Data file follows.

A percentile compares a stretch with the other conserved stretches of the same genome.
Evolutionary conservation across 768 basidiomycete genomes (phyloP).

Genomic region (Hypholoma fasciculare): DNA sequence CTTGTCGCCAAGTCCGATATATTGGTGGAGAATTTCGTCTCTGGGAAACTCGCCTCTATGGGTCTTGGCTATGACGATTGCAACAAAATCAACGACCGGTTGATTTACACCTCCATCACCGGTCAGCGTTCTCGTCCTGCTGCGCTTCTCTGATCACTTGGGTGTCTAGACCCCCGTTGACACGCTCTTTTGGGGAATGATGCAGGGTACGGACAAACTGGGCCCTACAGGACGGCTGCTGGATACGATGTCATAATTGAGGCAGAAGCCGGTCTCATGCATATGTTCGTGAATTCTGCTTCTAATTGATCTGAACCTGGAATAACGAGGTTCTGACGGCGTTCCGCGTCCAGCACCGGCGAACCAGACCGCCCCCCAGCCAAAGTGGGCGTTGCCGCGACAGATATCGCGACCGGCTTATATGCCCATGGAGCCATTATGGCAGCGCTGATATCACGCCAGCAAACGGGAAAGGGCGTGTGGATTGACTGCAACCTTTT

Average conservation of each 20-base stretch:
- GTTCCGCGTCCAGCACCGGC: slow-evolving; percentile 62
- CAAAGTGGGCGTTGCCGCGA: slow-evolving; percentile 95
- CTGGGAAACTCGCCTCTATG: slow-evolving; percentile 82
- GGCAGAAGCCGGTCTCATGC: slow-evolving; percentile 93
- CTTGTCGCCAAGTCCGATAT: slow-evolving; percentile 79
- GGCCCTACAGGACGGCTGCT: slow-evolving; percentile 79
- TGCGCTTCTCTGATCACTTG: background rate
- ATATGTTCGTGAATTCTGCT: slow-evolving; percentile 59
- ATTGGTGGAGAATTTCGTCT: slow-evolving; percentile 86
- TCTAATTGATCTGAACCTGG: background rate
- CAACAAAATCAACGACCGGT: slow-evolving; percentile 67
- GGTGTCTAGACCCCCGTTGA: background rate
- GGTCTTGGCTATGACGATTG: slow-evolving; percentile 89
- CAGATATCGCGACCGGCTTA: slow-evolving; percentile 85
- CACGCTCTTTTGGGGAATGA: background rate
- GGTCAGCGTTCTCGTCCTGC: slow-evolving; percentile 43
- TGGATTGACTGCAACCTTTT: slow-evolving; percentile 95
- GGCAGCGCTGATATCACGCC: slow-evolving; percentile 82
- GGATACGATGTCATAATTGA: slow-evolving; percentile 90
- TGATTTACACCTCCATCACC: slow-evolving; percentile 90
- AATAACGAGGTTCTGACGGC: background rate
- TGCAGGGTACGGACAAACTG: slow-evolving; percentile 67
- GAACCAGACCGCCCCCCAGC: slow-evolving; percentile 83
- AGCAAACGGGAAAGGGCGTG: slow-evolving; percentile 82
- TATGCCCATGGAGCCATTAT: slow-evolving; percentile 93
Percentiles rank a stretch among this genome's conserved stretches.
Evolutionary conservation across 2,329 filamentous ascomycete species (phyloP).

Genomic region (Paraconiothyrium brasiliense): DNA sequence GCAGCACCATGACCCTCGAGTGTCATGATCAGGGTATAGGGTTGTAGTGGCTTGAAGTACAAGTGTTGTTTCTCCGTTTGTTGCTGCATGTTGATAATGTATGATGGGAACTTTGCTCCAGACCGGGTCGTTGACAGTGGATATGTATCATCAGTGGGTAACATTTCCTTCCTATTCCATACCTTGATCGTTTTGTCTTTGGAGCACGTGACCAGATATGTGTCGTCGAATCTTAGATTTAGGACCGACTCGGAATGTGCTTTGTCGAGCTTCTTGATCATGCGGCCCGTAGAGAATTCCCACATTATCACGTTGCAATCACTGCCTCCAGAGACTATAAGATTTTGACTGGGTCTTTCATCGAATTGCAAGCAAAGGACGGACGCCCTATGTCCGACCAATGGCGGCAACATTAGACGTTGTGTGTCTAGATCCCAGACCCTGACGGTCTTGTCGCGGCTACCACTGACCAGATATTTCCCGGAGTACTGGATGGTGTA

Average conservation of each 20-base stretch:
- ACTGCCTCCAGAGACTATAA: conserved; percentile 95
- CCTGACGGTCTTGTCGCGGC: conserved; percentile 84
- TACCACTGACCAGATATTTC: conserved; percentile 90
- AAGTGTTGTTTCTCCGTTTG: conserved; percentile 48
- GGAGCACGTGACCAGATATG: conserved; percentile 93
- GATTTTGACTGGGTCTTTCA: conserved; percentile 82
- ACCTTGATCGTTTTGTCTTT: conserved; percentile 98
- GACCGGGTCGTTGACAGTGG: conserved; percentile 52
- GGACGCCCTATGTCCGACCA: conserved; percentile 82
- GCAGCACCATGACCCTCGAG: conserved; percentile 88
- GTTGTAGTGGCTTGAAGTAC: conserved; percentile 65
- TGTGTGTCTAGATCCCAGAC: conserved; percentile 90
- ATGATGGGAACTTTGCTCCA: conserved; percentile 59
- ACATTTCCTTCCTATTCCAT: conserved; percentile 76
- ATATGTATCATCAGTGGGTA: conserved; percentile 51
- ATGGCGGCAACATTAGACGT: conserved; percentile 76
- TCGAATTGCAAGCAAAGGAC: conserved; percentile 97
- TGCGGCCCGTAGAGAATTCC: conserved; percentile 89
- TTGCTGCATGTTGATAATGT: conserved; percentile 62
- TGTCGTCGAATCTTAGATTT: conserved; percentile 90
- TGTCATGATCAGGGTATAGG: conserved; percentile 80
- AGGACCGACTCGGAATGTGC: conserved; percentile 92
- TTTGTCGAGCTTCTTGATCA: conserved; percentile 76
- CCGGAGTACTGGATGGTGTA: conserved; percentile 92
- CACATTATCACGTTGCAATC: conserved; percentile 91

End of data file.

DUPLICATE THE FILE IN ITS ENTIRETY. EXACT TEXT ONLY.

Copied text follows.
A percentile compares a stretch with the other conserved stretches of the same genome.
Evolutionary conservation across 768 basidiomycete genomes (phyloP).

Genomic region (Hypholoma fasciculare): DNA sequence CTTGTCGCCAAGTCCGATATATTGGTGGAGAATTTCGTCTCTGGGAAACTCGCCTCTATGGGTCTTGGCTATGACGATTGCAACAAAATCAACGACCGGTTGATTTACACCTCCATCACCGGTCAGCGTTCTCGTCCTGCTGCGCTTCTCTGATCACTTGGGTGTCTAGACCCCCGTTGACACGCTCTTTTGGGGAATGATGCAGGGTACGGACAAACTGGGCCCTACAGGACGGCTGCTGGATACGATGTCATAATTGAGGCAGAAGCCGGTCTCATGCATATGTTCGTGAATTCTGCTTCTAATTGATCTGAACCTGGAATAACGAGGTTCTGACGGCGTTCCGCGTCCAGCACCGGCGAACCAGACCGCCCCCCAGCCAAAGTGGGCGTTGCCGCGACAGATATCGCGACCGGCTTATATGCCCATGGAGCCATTATGGCAGCGCTGATATCACGCCAGCAAACGGGAAAGGGCGTGTGGATTGACTGCAACCTTTT

Average conservation of each 20-base stretch:
- GTTCCGCGTCCAGCACCGGC: slow-evolving; percentile 62
- CAAAGTGGGCGTTGCCGCGA: slow-evolving; percentile 95
- CTGGGAAACTCGCCTCTATG: slow-evolving; percentile 82
- GGCAGAAGCCGGTCTCATGC: slow-evolving; percentile 93
- CTTGTCGCCAAGTCCGATAT: slow-evolving; percentile 79
- GGCCCTACAGGACGGCTGCT: slow-evolving; percentile 79
- TGCGCTTCTCTGATCACTTG: background rate
- ATATGTTCGTGAATTCTGCT: slow-evolving; percentile 59
- ATTGGTGGAGAATTTCGTCT: slow-evolving; percentile 86
- TCTAATTGATCTGAACCTGG: background rate
- CAACAAAATCAACGACCGGT: slow-evolving; percentile 67
- GGTGTCTAGACCCCCGTTGA: background rate
- GGTCTTGGCTATGACGATTG: slow-evolving; percentile 89
- CAGATATCGCGACCGGCTTA: slow-evolving; percentile 85
- CACGCTCTTTTGGGGAATGA: background rate
- GGTCAGCGTTCTCGTCCTGC: slow-evolving; percentile 43
- TGGATTGACTGCAACCTTTT: slow-evolving; percentile 95
- GGCAGCGCTGATATCACGCC: slow-evolving; percentile 82
- GGATACGATGTCATAATTGA: slow-evolving; percentile 90
- TGATTTACACCTCCATCACC: slow-evolving; percentile 90
- AATAACGAGGTTCTGACGGC: background rate
- TGCAGGGTACGGACAAACTG: slow-evolving; percentile 67
- GAACCAGACCGCCCCCCAGC: slow-evolving; percentile 83
- AGCAAACGGGAAAGGGCGTG: slow-evolving; percentile 82
- TATGCCCATGGAGCCATTAT: slow-evolving; percentile 93
Percentiles rank a stretch among this genome's conserved stretches.
Evolutionary conservation across 2,329 filamentous ascomycete species (phyloP).

Genomic region (Paraconiothyrium brasiliense): DNA sequence GCAGCACCATGACCCTCGAGTGTCATGATCAGGGTATAGGGTTGTAGTGGCTTGAAGTACAAGTGTTGTTTCTCCGTTTGTTGCTGCATGTTGATAATGTATGATGGGAACTTTGCTCCAGACCGGGTCGTTGACAGTGGATATGTATCATCAGTGGGTAACATTTCCTTCCTATTCCATACCTTGATCGTTTTGTCTTTGGAGCACGTGACCAGATATGTGTCGTCGAATCTTAGATTTAGGACCGACTCGGAATGTGCTTTGTCGAGCTTCTTGATCATGCGGCCCGTAGAGAATTCCCACATTATCACGTTGCAATCACTGCCTCCAGAGACTATAAGATTTTGACTGGGTCTTTCATCGAATTGCAAGCAAAGGACGGACGCCCTATGTCCGACCAATGGCGGCAACATTAGACGTTGTGTGTCTAGATCCCAGACCCTGACGGTCTTGTCGCGGCTACCACTGACCAGATATTTCCCGGAGTACTGGATGGTGTA

Average conservation of each 20-base stretch:
- ACTGCCTCCAGAGACTATAA: conserved; percentile 95
- CCTGACGGTCTTGTCGCGGC: conserved; percentile 84
- TACCACTGACCAGATATTTC: conserved; percentile 90
- AAGTGTTGTTTCTCCGTTTG: conserved; percentile 48
- GGAGCACGTGACCAGATATG: conserved; percentile 93
- GATTTTGACTGGGTCTTTCA: conserved; percentile 82
- ACCTTGATCGTTTTGTCTTT: conserved; percentile 98
- GACCGGGTCGTTGACAGTGG: conserved; percentile 52
- GGACGCCCTATGTCCGACCA: conserved; percentile 82
- GCAGCACCATGACCCTCGAG: conserved; percentile 88
- GTTGTAGTGGCTTGAAGTAC: conserved; percentile 65
- TGTGTGTCTAGATCCCAGAC: conserved; percentile 90
- ATGATGGGAACTTTGCTCCA: conserved; percentile 59
- ACATTTCCTTCCTATTCCAT: conserved; percentile 76
- ATATGTATCATCAGTGGGTA: conserved; percentile 51
- ATGGCGGCAACATTAGACGT: conserved; percentile 76
- TCGAATTGCAAGCAAAGGAC: conserved; percentile 97
- TGCGGCCCGTAGAGAATTCC: conserved; percentile 89
- TTGCTGCATGTTGATAATGT: conserved; percentile 62
- TGTCGTCGAATCTTAGATTT: conserved; percentile 90
- TGTCATGATCAGGGTATAGG: conserved; percentile 80
- AGGACCGACTCGGAATGTGC: conserved; percentile 92
- TTTGTCGAGCTTCTTGATCA: conserved; percentile 76
- CCGGAGTACTGGATGGTGTA: conserved; percentile 92
- CACATTATCACGTTGCAATC: conserved; percentile 91